AUGUSTA –– Democrats on the Legislature’s labor committee voted Tuesday to delay Gov. Paul LePage’s nomination to the commission charged with resolving unemployment claim appeals between employees and employers.

The Labor, Commerce, Research and Economic Development Committee voted 7-6 to table its vote to confirm Steven Webster to the Unemployment Insurance Commission. Webster, a detective sergeant at the South Portland Police Department, served 21 years as president of the Maine Association of Police, the union representing about 1,000 municipal police officers at 50 law enforcement departments across the state.

But several Democrats questioned whether Webster’s experience with the union made him a strong enough advocate for workers. Webster is nominated for the worker representative spot on the Unemployment Insurance Commission, the three-member board that adjudicates unemployment disputes. The commission is also made up of a representative from employers, as well as a chairman, who represents the public and must be an attorney.

The vote followed a lengthy confirmation hearing during which Democrats questioned Webster’s experience and the LePage administration’s decision to nominate him. Democrats also questioned Webster’s multiple appearances on a conservative radio talk show hosted by Westbrook resident Ray Richardson, prompting Richardson to testify on Webster’s behalf and blast the committee for questioning the police officer’s qualifications.

Webster was taken aback by the questioning. At one point Rep. Anne-Marie Mastraccio, D-Sanford, told Webster that she was unconvinced that his background qualified him for a six-year term that pays a base salary of about $70,000 a year.

“With all due respect, I’m not here to you convince you of anything,” Webster replied. “You don’t know me and I don’t know you.”

Republicans were outraged when Democrats moved to table the vote to confirm Webster.

“I think it’s really unfortunate that we’ve got to the point where we’re questioning the governor’s ability to make appointments,” said Republican Sen. Andre Cushing, the assistant majority leader from Hampden. Cushing noted the commission currently has two vacancies, meaning Jennifer Duddy, its chairwoman, is deciding most appeals.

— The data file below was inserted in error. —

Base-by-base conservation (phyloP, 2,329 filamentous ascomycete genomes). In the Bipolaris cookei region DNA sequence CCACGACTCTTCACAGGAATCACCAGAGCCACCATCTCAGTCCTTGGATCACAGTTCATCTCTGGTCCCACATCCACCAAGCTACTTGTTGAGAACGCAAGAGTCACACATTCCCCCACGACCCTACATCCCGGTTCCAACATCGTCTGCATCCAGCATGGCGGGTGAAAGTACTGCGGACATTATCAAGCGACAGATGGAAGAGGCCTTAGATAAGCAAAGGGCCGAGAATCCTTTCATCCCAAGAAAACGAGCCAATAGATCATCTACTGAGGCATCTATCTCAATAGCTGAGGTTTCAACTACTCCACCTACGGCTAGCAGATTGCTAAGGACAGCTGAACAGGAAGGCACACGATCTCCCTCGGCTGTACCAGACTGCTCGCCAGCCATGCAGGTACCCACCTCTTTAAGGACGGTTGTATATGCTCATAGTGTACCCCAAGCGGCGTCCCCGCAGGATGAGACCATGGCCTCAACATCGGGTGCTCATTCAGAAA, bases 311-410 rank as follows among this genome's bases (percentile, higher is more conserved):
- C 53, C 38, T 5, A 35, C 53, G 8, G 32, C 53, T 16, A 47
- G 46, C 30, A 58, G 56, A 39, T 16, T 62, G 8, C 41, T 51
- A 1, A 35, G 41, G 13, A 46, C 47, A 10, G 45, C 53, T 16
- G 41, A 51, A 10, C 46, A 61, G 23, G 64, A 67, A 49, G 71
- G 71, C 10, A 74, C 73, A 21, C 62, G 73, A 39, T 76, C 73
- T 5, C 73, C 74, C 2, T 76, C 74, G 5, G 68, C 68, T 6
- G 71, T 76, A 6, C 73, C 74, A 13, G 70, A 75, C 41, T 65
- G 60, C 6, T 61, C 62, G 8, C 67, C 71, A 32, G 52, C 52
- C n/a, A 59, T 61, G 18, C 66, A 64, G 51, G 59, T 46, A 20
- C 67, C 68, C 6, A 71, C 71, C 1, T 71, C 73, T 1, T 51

According to Julie Rabinowitz, a spokeswoman and policy director for the Maine Department of Labor, Duddy cannot perform some tasks because the commission doesn’t have a quorum. She said the commission has developed a backlog of 182 claimant requests for waivers of overpaid benefits since October of last year. Rabinowitz said Duddy cannot adjudicate the waiver requests by herself, although she can rule on appeals.

Rep. Lawrence Lockman, R-Amherst, noted that nobody testified against Webster’s appointment.

“This is why people hate politicians,” Lockman said.

Democrats said Webster’s appointment should be thoroughly vetted. Sen. John Patrick, D-Rumford, said the commission played a key role in settling disputes. Patrick also made reference to an incident in 2012 in which the governor gathered unemployment hearing officers to the Blaine House for what one officer described as a “group scolding” because too many unemployment claims were being decided in favor of employees.

The meeting, which prompted allegations that the governor was pressuring hearing officers to decide more claims in favor of employers, came under review by the U.S. Department of Labor.

Hearing officers are the first step in reviewing unemployment claims disputes. The commission resolves appeals to the hearing officers’ decisions.

Later in 2013, the federal government conducted a review of the state’s unemployment compensation program and randomly selected 40 cases to review for judgment bias. According to a July 2014 letter to the Maine Department of Labor, the audit found no “evidence of decisions being made on the bases of pro-employer or pro-claimant preference.”

It is unclear when the labor committee will reschedule its vote on Webster’s confirmation. His nomination will ultimately be decided by a vote in the Senate.